Lancet Oncol 2019 Dec 02
Adjuvant denosumab in early breast cancer (D-CARE): an international, multicentre, randomised, controlled, phase 3 trial.   
Denosumab is a fully human monoclonal antibody that binds to, and inhibits, the receptor activator of RANKL (TNFSF11) and might affect breast cancer biology, as shown by preclinical evidence. We aimed to assess whether denosumab combined with standard-of-care adjuvant or neoadjuvant systemic therapy and locoregional treatments would increase bone metastasis-free survival in women with breast cancer.
In this international, double-blind, randomised, placebo-controlled, phase 3 study (D-CARE), patients were recruited from 389 centres in 39 countries. We enrolled women (aged ≥ 18 years) with histologically confirmed stage II or III breast cancer and an Eastern Cooperative Oncology Group performance status of 0 or 1. On eligibility confirmation, investigators at each site telephoned an interactive voice response system to centrally randomly assign patients (1:1) based on a fixed stratified permuted block randomisation list (block size 4) to receive either denosumab (120 mg) or matching placebo subcutaneously every 3-4 weeks, starting with neoadjuvant or adjuvant chemotherapy, for about 6 months and then every 12 weeks for a total duration of 5 years. Stratification factors were breast cancer therapy, lymph node status, hormone receptor and HER2 status, age, and geographical region. The primary endpoint was the composite endpoint of bone metastasis-free survival. This trial is registered with, NCT01077154.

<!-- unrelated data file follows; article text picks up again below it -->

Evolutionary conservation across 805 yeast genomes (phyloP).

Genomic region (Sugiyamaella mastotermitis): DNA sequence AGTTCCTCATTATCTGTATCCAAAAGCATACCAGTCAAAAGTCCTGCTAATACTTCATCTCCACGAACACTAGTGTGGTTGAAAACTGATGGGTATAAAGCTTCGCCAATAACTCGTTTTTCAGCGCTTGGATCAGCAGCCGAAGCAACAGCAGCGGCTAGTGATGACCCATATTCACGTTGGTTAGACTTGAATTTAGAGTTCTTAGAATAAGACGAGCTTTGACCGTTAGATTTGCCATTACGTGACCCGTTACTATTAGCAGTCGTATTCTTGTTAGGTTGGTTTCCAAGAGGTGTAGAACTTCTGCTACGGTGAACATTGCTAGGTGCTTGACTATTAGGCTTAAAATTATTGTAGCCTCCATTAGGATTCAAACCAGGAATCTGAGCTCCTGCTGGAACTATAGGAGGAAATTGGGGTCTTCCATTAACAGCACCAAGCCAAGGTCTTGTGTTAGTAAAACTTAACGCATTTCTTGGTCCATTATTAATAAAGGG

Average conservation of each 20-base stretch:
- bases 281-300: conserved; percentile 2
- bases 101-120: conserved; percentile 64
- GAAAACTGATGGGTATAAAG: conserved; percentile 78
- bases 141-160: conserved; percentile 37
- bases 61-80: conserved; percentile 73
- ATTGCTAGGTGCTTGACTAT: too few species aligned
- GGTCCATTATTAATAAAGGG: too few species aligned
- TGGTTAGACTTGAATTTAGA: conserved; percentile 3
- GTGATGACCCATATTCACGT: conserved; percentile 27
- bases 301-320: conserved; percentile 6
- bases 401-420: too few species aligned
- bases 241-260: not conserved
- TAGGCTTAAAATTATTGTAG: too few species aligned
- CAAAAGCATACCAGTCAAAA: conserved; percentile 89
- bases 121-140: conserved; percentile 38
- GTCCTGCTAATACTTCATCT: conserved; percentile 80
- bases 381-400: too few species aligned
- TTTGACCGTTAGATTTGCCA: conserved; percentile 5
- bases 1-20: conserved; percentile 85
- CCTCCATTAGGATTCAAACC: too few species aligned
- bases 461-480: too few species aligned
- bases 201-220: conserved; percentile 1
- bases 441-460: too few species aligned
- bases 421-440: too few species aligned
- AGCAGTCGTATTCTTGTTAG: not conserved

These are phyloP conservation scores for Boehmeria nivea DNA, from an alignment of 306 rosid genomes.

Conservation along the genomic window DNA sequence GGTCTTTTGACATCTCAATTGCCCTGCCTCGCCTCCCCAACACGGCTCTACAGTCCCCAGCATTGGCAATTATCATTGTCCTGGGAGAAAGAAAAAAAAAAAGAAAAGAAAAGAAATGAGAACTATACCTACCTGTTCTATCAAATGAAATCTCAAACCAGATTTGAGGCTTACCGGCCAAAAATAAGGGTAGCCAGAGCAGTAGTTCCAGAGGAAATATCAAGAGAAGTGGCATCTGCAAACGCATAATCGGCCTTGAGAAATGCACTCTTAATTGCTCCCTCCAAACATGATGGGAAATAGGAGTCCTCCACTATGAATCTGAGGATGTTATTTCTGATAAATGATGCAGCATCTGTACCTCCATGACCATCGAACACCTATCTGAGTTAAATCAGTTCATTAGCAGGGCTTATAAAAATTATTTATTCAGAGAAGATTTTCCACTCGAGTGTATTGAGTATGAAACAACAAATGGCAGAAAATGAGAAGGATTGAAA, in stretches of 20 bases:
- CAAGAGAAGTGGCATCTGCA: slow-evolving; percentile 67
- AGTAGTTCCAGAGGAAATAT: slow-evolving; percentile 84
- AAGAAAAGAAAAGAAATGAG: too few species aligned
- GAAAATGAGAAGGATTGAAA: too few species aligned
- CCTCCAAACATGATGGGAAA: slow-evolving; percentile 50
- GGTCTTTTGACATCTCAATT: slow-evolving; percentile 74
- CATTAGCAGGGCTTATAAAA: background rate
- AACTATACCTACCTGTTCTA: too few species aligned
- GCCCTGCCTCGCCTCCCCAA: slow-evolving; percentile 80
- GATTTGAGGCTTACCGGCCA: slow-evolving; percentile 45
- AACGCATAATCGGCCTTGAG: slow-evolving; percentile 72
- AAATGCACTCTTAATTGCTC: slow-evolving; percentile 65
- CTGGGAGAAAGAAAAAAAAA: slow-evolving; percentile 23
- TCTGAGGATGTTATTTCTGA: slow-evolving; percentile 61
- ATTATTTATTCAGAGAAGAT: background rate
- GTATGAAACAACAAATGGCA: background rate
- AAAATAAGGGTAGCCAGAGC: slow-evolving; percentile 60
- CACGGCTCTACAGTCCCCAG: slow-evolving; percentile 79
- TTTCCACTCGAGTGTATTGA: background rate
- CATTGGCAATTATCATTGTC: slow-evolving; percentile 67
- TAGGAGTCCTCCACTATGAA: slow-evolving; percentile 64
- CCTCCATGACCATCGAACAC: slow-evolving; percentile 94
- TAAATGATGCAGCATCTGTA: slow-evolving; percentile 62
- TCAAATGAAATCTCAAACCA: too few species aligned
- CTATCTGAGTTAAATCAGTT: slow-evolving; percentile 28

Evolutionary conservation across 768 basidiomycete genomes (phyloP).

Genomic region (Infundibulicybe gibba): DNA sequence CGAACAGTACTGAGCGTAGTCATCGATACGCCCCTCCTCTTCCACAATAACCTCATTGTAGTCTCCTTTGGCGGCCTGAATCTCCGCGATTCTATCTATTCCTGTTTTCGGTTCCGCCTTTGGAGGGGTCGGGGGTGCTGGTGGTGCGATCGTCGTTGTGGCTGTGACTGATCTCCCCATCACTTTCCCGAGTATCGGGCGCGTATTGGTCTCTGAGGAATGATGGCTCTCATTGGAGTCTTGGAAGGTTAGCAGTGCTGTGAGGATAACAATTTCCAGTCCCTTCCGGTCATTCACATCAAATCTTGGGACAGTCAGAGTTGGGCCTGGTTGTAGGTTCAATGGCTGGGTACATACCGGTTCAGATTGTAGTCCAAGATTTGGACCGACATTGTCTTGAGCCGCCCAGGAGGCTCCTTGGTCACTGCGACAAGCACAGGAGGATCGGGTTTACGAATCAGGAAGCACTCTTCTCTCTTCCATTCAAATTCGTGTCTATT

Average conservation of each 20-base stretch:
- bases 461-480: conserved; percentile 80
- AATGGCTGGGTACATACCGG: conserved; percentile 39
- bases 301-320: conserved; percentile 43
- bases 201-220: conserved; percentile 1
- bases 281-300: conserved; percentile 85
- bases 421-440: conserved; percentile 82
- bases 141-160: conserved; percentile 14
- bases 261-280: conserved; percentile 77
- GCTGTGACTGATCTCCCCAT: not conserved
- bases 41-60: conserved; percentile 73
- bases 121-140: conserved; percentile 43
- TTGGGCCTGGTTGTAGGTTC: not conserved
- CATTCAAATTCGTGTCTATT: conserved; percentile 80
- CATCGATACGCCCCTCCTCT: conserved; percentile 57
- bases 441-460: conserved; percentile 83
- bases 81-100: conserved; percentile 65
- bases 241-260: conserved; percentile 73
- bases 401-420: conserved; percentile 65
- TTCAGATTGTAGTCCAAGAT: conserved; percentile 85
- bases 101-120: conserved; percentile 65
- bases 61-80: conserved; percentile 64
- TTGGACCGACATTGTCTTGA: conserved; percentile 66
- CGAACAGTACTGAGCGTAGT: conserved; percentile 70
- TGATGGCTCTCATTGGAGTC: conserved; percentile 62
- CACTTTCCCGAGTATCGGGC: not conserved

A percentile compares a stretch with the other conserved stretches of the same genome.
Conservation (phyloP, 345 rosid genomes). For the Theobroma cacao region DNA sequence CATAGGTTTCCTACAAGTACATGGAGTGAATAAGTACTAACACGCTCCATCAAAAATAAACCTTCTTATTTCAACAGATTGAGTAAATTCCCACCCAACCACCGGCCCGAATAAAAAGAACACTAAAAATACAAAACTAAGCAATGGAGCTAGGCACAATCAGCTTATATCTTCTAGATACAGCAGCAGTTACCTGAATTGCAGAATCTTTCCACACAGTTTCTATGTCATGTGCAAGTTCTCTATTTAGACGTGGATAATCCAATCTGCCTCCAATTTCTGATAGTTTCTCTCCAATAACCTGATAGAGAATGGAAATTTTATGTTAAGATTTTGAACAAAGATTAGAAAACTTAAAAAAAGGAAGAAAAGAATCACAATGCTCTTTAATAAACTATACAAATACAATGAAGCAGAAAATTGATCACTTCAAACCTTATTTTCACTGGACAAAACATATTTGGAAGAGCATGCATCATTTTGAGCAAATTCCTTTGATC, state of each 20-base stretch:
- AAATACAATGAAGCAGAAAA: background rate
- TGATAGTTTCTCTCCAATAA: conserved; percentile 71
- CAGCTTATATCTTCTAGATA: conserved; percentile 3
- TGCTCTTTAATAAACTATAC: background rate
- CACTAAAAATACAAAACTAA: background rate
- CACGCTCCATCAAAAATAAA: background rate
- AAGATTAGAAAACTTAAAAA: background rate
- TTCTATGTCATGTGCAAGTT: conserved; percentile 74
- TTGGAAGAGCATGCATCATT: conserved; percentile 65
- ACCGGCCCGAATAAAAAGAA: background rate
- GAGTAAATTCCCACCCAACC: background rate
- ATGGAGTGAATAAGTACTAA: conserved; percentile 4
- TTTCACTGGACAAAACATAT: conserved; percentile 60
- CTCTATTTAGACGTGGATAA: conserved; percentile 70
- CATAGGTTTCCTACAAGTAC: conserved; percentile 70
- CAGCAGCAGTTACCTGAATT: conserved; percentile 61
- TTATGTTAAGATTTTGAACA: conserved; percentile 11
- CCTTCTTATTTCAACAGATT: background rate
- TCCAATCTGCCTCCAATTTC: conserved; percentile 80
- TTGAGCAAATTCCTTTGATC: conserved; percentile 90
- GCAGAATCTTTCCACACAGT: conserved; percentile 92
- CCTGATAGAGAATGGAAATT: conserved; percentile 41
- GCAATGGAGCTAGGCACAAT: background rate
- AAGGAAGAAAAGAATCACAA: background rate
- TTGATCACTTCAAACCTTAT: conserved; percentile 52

Between June 2, 2010, and Aug 24, 2012, 4509 women were randomly assigned to receive denosumab (n=2256) or placebo (n=2253) and included in the intention-to-treat analysis. The primary analysis of the study was done when all patients had the opportunity to complete 5 years of follow-up with an analysis data cutoff date of Aug 31, 2017. The primary endpoint of bone metastasis-free survival was not significantly different between the groups (median not reached in either group; hazard ratio 0·97, 95% CI 0·82-1·14; p=0·70). The most common grade 3 or worse treatment-emergent adverse events, reported in patients who had at least one dose of the investigational product (2241 patients with denosumab vs 2218 patients with placebo), were neutropenia (340 [15%] vs 328 [15%]), febrile neutropenia (112 [5%] vs 142 [6%]), and leucopenia (62 [3%] vs 61 [3%]). Positively adjudicated osteonecrosis of the jaw occurred in 122 (5%) of 2241 patients treated with denosumab versus four (<1%) of 2218 patients treated with placebo; treatment-emergent hypocalcaemia occurred in 152 (7%) versus 82 (4%). Two treatment-related deaths occurred in the placebo group due to acute myeloid leukaemia and depressed level of consciousness.
Despite preclinical evidence suggesting RANKL inhibition might delay bone metastasis or disease recurrence in patients with early-stage breast cancer, in this study, denosumab did not improve disease-related outcomes for women with high-risk early breast cancer.

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